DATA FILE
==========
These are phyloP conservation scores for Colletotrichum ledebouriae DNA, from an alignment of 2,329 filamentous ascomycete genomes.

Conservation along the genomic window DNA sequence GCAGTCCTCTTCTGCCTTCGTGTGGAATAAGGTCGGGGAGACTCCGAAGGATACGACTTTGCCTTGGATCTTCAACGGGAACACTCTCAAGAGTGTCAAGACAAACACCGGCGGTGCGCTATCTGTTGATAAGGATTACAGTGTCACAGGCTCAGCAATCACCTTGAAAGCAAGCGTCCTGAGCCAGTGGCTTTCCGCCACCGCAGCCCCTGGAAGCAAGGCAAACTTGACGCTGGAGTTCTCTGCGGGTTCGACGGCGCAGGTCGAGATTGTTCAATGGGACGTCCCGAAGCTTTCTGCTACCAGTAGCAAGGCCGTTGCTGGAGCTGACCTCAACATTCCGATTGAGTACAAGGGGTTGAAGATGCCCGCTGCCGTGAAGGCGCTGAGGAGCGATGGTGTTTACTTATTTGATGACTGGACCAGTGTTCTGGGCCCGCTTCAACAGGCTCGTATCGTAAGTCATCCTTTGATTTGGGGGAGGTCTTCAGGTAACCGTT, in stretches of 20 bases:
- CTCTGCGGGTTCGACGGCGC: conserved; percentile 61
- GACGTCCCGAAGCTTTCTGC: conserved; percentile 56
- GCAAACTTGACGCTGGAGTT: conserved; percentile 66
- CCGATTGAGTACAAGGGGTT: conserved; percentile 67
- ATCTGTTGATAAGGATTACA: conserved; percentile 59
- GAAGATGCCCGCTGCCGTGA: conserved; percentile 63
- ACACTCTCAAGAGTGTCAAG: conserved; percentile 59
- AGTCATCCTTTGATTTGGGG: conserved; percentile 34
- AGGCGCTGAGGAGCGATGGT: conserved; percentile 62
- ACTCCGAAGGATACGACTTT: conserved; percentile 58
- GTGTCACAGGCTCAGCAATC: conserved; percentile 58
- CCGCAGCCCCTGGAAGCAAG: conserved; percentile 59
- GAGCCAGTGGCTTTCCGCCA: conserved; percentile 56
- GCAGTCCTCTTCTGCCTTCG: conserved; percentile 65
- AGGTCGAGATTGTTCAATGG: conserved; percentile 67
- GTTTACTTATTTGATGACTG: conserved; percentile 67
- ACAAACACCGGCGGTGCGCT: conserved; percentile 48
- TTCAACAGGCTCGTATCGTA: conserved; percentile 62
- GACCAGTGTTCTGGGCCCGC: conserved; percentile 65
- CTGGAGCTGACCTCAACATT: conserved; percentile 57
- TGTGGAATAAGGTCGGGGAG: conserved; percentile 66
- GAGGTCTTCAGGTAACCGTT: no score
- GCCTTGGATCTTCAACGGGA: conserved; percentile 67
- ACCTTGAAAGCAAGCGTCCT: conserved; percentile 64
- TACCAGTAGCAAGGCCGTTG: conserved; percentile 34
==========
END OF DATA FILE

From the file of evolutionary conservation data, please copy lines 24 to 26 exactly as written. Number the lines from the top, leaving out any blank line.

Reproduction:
- GAGGTCTTCAGGTAACCGTT: no score
- GCCTTGGATCTTCAACGGGA: conserved; percentile 67
- ACCTTGAAAGCAAGCGTCCT: conserved; percentile 64